When Tories flatter Hindu clerics barely a breath of concern is expressed

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Why is Aung San Suu Kyi silent on the plight of the Rohingya people?

19 May, 2015 - 17:03

Burma’s opposition leader appears to be cowed by her need to dampen ethnic tensions and win votes from an electorate in the thrall of Islamophobia

When thousands of Rohingya people from Burma were discovered floating in boats on the south-east Asian seas much of the world was understandably gripped by this unfolding human tragedy.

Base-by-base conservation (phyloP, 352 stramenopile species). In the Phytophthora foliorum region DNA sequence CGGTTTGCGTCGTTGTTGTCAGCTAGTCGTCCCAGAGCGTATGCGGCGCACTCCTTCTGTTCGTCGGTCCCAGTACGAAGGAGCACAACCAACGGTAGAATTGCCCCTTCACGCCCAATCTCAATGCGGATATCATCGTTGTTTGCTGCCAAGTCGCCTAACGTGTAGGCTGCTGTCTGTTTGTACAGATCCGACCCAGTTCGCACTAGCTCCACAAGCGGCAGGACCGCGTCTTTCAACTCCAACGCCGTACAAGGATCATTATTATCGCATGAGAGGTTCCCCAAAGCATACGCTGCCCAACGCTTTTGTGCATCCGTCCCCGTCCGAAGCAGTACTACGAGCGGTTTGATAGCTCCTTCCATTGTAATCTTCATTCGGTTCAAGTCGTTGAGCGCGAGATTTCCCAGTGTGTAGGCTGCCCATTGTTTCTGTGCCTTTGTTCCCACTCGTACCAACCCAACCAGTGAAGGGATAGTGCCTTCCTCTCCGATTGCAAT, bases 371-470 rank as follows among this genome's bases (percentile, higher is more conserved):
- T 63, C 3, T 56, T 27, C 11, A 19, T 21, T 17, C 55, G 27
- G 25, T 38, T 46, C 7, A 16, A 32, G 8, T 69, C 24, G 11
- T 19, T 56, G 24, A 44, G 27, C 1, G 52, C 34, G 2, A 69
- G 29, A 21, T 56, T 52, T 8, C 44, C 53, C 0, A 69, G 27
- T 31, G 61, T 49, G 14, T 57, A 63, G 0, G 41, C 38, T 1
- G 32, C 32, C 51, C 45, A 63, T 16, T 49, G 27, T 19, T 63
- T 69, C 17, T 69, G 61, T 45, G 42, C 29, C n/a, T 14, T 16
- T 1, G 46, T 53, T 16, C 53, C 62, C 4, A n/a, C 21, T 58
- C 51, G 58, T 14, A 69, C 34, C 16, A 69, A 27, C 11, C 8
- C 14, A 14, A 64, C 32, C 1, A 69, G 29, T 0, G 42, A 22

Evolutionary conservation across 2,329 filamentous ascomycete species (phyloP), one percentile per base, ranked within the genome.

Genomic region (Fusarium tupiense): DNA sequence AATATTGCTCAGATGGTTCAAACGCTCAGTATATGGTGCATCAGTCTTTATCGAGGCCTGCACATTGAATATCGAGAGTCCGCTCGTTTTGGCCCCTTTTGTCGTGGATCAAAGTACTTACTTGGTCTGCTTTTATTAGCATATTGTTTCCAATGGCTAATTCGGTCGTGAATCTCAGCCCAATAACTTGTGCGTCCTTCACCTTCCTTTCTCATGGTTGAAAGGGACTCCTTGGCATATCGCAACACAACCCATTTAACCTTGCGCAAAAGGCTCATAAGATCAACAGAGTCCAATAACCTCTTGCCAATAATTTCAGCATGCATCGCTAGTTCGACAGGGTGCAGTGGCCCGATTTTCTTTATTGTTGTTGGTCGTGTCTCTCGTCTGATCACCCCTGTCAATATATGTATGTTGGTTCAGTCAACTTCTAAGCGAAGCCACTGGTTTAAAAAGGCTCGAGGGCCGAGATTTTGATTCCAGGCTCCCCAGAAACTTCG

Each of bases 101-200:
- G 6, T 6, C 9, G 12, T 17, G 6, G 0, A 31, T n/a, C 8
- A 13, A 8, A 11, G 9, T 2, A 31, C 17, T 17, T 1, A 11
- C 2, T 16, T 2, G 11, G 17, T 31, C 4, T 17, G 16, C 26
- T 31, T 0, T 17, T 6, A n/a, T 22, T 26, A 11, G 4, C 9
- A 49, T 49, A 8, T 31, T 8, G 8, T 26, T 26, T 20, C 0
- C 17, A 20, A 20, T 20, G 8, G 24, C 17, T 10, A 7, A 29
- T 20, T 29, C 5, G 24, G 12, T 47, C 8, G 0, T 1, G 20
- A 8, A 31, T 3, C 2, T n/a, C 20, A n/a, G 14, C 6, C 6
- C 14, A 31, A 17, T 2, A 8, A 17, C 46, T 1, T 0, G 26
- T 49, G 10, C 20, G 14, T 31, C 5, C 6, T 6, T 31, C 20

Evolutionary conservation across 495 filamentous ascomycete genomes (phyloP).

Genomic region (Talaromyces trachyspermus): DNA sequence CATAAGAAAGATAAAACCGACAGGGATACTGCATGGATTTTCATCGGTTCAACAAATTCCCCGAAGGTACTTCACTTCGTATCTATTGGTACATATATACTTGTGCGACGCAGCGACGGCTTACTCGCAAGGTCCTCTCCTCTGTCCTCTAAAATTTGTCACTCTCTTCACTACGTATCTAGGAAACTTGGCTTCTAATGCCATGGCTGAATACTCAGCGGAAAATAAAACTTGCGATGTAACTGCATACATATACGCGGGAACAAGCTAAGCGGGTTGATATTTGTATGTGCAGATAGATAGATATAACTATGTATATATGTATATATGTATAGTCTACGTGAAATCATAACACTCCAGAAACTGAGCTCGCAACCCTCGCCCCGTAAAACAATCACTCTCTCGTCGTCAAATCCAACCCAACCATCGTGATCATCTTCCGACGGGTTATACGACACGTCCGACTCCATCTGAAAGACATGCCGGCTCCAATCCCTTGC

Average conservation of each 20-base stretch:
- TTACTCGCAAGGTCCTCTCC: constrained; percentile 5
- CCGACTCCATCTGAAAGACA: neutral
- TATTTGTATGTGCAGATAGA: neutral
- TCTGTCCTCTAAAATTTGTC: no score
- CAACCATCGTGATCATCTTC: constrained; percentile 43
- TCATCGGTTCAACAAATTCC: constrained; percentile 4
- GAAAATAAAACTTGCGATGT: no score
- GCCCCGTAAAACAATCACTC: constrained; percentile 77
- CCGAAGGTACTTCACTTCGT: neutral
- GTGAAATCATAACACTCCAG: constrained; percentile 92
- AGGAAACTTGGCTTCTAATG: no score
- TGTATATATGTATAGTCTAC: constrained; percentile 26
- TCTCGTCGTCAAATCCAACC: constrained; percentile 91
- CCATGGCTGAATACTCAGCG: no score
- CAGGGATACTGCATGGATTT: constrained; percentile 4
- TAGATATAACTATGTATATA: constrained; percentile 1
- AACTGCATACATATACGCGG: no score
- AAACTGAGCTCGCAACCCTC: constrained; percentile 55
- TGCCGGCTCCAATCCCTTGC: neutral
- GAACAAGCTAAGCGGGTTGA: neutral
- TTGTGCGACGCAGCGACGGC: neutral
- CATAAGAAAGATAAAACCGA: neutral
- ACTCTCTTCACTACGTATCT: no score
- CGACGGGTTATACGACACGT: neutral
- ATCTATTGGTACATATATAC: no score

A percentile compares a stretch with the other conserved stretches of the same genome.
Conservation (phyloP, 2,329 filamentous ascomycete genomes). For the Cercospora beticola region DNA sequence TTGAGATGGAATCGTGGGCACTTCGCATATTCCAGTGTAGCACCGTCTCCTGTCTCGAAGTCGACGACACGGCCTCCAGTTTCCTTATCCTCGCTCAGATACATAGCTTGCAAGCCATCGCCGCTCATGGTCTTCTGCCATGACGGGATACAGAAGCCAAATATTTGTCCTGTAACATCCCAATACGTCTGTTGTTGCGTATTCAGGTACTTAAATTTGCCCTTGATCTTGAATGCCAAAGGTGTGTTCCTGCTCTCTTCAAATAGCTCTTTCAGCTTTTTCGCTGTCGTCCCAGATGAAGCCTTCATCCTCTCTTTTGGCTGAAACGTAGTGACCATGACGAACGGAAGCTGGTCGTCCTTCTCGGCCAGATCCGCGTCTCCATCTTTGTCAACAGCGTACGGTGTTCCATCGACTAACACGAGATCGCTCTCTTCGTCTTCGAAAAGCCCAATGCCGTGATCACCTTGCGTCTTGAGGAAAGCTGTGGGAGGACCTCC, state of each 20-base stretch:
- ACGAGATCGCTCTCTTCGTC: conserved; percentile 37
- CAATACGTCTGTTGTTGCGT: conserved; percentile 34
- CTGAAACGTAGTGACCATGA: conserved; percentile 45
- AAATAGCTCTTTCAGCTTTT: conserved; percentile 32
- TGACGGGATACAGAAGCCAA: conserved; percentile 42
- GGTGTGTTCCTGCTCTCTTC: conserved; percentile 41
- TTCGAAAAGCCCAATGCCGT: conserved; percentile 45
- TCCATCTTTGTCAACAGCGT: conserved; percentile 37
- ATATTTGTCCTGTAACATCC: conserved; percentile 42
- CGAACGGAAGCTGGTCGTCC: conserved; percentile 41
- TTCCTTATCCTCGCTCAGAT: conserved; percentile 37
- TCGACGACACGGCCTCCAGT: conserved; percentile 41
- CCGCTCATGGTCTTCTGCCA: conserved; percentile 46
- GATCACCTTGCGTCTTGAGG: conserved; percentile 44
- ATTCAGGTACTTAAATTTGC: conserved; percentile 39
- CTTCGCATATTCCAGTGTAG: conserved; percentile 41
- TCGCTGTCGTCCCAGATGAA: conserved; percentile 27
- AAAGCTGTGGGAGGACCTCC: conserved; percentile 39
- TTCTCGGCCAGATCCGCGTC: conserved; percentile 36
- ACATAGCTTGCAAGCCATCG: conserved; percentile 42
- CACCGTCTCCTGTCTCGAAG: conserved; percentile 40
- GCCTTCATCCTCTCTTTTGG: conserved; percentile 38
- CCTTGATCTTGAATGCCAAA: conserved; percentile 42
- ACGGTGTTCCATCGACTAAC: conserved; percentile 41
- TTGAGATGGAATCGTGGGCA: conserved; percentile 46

Voices of anger were raised; something had to be done to end the suffering, to help those men, women and children in need.

Related: 'They hit us, with hammers, by knife': Rohingya migrants tell of horror at sea

Muslims reproduce like rabbits, they want to kill us with swords, they want to conquer us

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Karachi’s downtrodden Christians get a towering if contentious symbol of hope

19 May, 2015 - 10:00
Devout Pakistani businessman hopes giant crucifix will promote tolerance in heavily Muslim-populated city, but some fear the opposite effect

Businessman Parvez Henry Gill says he was sleeping when God crashed into one of his dreams and gave him a job: find a way to protect Christians in Pakistan from violence and abuse. That was four years ago and Gill, a lifelong devout Christian, struggled for months with how to respond.